Digital Innovation

Justice Connect's digital innovation strategy will increase the organisation's impact and help us reach more people who need legal help

Justice Connect's digital innovation strategy is central to our organisation's aims to increase our reach and impact. With 8.5 million Australians each year experiencing a legal problem, and only half accessing help from a lawyer, the level of unmet legal need in Australia is staggering. 

We have identified many areas where technology can play a role in enhancing our work:

  • creating quick and easy pathways to apply for legal help online
  • creating pathways to online resources including interactive self-help tools so that people can progress their legal issues without needing one-on-one assistance from a lawyer (where appropriate)
  • facilitating easier referrals of clients from other agencies to Justice Connect
  • using data and algorithms to efficiently match people with unmet legal needs to the 10,000 pro bono lawyers in our network
  • gaining insights from trend analysis of the interactions with our service, and
  • reaching hard to reach groups via online outreach strategies.

We are implementing our digital strategy through several key projects, and through advocating for increased use of user-centred technology in the legal sector to improve people's experiences of the legal system and access to justice.

Our digital innovation projects

The Legal Help Gateway

The Legal Help Gateway responds to two demands in Australia: the increasing need for free legal help for people who can’t afford a lawyer and aren’t eligible for government-funded Legal Aid, and the significant appetite in the private legal profession to undertake pro bono (free) legal work through Justice Connect.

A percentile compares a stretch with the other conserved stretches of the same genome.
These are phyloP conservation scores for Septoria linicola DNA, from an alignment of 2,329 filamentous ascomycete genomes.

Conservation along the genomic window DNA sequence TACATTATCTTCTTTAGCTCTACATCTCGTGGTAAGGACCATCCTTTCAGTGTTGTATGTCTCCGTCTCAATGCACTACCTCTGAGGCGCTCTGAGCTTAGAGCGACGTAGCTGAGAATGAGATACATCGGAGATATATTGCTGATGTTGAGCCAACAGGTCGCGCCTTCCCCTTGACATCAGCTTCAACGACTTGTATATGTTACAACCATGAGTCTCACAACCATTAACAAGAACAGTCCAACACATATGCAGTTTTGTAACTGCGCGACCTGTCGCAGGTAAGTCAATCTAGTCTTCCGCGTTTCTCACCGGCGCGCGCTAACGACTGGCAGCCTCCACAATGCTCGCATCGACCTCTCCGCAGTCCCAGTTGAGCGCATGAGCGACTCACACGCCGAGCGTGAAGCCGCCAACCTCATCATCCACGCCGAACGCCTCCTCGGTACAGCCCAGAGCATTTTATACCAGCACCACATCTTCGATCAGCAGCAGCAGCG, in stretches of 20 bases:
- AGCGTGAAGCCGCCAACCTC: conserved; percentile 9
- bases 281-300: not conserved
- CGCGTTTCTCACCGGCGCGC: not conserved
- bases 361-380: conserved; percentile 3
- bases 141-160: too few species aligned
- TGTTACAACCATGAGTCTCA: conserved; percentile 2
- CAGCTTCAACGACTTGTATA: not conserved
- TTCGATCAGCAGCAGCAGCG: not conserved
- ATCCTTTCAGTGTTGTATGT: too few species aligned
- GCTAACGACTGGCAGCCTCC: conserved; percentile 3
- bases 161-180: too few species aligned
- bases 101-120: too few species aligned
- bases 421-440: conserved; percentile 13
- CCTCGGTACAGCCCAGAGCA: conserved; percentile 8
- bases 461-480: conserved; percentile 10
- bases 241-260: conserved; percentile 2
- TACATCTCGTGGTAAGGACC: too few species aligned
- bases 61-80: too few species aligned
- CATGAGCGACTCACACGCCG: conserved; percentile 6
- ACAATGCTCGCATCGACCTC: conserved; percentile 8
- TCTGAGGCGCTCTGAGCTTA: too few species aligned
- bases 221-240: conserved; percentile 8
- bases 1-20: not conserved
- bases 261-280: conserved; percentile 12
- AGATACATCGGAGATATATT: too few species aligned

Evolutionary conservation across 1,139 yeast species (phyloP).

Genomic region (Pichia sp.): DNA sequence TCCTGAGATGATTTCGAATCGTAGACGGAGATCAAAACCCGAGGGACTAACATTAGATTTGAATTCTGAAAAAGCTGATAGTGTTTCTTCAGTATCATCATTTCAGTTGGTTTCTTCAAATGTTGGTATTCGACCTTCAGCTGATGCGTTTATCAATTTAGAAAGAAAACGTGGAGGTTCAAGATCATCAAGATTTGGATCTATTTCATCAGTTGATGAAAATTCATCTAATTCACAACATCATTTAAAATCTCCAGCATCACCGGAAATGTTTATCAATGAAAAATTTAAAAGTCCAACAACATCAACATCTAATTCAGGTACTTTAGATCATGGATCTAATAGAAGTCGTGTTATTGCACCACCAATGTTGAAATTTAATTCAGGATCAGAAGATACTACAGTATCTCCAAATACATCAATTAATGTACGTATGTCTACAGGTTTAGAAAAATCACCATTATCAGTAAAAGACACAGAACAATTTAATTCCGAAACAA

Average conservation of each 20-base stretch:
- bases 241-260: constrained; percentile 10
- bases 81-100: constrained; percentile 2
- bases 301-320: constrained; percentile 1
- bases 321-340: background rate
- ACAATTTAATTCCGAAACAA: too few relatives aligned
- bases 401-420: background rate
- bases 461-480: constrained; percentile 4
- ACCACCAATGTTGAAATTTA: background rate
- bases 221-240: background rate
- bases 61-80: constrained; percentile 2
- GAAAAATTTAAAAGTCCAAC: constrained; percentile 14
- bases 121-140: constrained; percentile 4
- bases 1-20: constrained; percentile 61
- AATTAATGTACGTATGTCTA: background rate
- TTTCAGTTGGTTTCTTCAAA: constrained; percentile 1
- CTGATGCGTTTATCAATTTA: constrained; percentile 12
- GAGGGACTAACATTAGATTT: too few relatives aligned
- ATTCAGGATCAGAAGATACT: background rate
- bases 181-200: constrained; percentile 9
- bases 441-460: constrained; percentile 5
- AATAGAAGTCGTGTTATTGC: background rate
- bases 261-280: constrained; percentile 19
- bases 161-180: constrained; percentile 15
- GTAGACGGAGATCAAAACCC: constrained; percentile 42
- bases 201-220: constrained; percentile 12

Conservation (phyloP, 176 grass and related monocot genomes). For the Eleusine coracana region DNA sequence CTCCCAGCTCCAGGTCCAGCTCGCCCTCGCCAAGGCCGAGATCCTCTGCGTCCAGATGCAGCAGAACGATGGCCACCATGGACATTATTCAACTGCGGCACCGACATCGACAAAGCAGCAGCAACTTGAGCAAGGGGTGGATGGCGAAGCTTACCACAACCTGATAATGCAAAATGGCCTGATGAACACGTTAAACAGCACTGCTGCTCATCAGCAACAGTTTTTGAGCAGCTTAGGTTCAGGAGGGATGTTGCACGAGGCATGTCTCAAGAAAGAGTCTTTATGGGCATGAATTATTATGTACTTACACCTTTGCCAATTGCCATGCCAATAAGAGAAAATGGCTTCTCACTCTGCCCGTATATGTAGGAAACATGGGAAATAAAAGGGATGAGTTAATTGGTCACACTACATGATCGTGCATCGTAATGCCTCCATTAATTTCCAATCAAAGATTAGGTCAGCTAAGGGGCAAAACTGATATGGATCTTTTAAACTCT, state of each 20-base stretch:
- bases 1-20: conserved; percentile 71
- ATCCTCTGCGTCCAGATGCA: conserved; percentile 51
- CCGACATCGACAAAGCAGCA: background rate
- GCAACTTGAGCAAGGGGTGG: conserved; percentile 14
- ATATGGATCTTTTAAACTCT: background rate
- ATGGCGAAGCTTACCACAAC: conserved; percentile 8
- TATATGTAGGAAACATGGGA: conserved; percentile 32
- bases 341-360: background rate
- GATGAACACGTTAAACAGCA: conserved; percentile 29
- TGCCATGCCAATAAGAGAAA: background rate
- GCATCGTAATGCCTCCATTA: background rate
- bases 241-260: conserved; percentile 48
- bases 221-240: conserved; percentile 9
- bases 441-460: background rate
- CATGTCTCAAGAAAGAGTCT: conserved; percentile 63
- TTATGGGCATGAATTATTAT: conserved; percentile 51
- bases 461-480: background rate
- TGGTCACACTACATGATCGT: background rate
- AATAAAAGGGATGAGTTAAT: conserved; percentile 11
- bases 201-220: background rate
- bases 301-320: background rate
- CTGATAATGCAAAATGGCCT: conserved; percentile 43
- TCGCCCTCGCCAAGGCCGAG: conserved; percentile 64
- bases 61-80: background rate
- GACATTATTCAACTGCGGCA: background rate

The Legal Help Gateway will digitally transform and scale Justice Connect’s work, increasing the number of people and community organisations that Justice Connect can provide free legal assistance to. We will achieve this through creating process efficiencies, enabling more lawyers to do more pro bono, and increasing the accessibility of Justice Connect's services through online intake and triage, and online service delivery.  Improved data collection and management will also help leverage latent pro bono capacity, understand trends in legal need and will inform our law reform and advocacy work to help us build a fairer legal system for Australians.

Online access points

We are working to build online access points so that case-workers, other agencies, as well as help-seekers, can interact with Justice Connect at any time, any day, online. This will save workers time in making referrals to Justice Connect, make applying easier for the cohort of our clients who have expressed a preference for applying for assistance online, and will also free our staff time. Processing referrals and applications that have been initiated with an online application takes significantly less time in many cases that entirely phone-based applications. 

Online self-help resources

Justice Connect has committed to building out its suite of online self-help resources. After significant success through our Not-for-profit Law program's Information Hub, we are working to increase the self-help options available to clients of each of our services. In many cases, we are building interactive guidance, as well as fact sheets and audio-visual resources. Our clients do better when our legal advice can be complemented with resources, and these resources also enable people who are not eligible for our service to access the technical expertise of our lawyers. 

Our community-building and advocacy

We work hard to build understanding the legal sector and government of the role that technology can play in increasing access to justice. Australia lags behind its international peers in its use of technology in the legal sector. There are many opportunities to help Australians access justice via technology, and we advocate for increased funding and support for these initiatives. 

You can read our views in our submission to the Law Council of Australia's Justice Project, and our submission to the Digital Economy Strategy Consultation